She shrugs as if it’s obvious. “No one to feed or care for you, all alone in a padded room. The hospital has been vacant for years. Everyone fled in a hurry, a mad rush off the island. They thought the mainland would be safer. They were wrong, and none returned.”

“I…no. That can’t be right.” He’s at a loss for words, trying to comprehend what he just heard but knowing it will never make sense. However much he’s willing to accept, this he cannot. “You’re wrong. Years couldn’t have passed.”

“So you’ve been in a mindless daze for years now. Since everyone fled. Four years. Or is it five? Six? I don’t know,” she whispers to herself. “Years don’t matter. Not anymore. But someone walked those empty halls, caring for you, the lone patient, or else you’d be dead. You aren’t dead, are you?”

“Another man,” he says. “A dying old man. I found him, but he wanted to die. There was no one else. I searched. I looked everywhere, trying to find someone.”

Did he look everywhere? Did he somehow overlook his caretaker? If not, then how had he survived? Four years? How long had he laid on the padded floor and mindlessly wandered those halls? Four years. Four years since what? Answers are nowhere as helpful as he expected them to be. Four years.

“So you survived alone for four years? The straightjacket didn’t hinder you? You fed yourself with what? And the door…”

“The door was broken open when I woke,” he says. “Most things were broken, and there wasn’t any power.” How did the dead old man survive without power for four years? The questions hurt his head.

“Oh, then it’s even easier. To survive, alone, in a straightjacket, and without power. And you’re not insane?”

Now he isn’t so sure. “Why did you ask me about the harvest moon?” he asks as her first words return to memory, to change the topic away from questions without answers.

“The tattoo on your wrist.”

“There’s no…” But, looking down, there is. He begins to accuse her of tattooing him but realizes it will only make him seem crazier. He does not see any of the proper tools; his skin is not inflamed or irritated. Besides, the tattoo is far too elegant to be done hastily. The script is striking calligraphy, the most beautiful writing he has ever seen, somehow already seeming part of him. “Harvest moon, my moon, my stars, the star-touched eyes I saw from afar.” Tattooed vertically down his wrist, four lines in all.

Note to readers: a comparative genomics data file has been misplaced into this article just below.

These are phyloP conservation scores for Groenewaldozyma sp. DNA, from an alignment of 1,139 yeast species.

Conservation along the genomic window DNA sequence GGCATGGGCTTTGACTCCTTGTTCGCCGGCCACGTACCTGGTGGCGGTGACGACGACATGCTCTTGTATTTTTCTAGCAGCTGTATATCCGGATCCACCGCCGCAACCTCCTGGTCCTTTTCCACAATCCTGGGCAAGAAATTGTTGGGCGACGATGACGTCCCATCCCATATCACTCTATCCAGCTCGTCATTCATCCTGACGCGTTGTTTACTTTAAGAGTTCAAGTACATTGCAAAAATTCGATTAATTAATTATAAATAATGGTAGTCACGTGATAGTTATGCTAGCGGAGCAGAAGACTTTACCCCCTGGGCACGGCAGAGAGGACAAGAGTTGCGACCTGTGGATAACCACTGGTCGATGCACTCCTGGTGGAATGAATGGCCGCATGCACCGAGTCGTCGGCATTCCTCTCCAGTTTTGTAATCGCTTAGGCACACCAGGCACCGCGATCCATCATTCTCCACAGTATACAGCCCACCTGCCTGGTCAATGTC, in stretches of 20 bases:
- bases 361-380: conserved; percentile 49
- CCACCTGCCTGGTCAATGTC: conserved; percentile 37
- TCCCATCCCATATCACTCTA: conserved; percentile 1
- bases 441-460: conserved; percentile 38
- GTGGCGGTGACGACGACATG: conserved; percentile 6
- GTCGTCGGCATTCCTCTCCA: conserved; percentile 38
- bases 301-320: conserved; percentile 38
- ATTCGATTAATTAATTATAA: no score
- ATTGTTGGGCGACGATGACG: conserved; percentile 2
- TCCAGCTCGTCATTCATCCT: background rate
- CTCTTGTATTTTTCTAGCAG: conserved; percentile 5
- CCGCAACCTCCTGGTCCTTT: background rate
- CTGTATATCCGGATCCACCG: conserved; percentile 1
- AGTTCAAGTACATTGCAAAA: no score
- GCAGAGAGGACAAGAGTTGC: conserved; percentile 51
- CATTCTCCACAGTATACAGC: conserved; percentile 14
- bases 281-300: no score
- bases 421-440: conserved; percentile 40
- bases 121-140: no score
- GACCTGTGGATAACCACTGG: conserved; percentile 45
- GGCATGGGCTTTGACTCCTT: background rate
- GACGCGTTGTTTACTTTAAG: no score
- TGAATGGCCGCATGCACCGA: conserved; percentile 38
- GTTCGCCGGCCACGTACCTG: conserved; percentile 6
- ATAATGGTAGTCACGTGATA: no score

Harvest moon,

my moon, my stars.

The star-touched eyes

I saw from afar.

The tattoo did not exist yesterday, he knows. Is completely sure of this. He has seen his arm many times, and always without a tattoo. “An old poem,” he lies. “It was important to me, once.” Maybe that’s true, but he doesn’t know why.

“And the girl?” She sounds interested now.

“Girl?”

“The girl you talk about in your sleep, the girl who haunts you so deeply. You should have woken earlier. I didn’t hit you that hard, but something kept you asleep.”

At least that explains his aching head and why the back of it hurts so fiercely. “Did I say her name?” he asks, hoping so, hoping a name ignites a chain of memories, that he will finally begin to understand.

But she only shakes her head. “No names. You murmured about the harvest moon, how you need to dance, must dance, how you hate dancing but you’ll dance with her forever and to no music at all. And the stars, you went on and on about the stars. They still come out at night, you know. Only when the clouds leave. Never during the day, but sometimes at night, and they shine with brightness I never saw before the world ended.”

He remembers the stars from just a few nights ago, doesn’t he? Or had that been a dream? And more memories far older. “The world didn’t end,” he says. “We’re still here.”

“Us and others, but the world ended just the same. That’s why I haven’t left this island. I have everything I need here, and the mainland isn’t safe. Those who survived aren’t like they once were. The world ending does that, ruins you. Things can’t stay the same, you know. Nothing gold can stay. Someone said that long before I did. I forget who, but that doesn’t make it any less true. When the world ends, nothing gold can stay. It just turns to ash and soot like what’s falling from the sky even now. It’s been like that for years. And the wind blows now until forever, carrying ash to where no one will ever find it.”

“Fires,” he says. And from fires, ash. “The world ended?”

She nods, staring at his tattoo. He stares at it as well.

Harvest moon,

my moon, my stars.

The star-touched eyes

I saw from afar.

Where did it come from, and how? How is he supposed to explain the tattoo to her if he can’t explain it to himself? He’s an observant man; he wouldn’t fail to notice a tattoo on his wrist. It has meaning, he thinks, as everything has meaning, he knows, as everything is connected in far more ways than anyone realizes. He’s told himself this before, and he’s telling himself again so as not to forget. The moment he forgets is the moment everything is truly lost.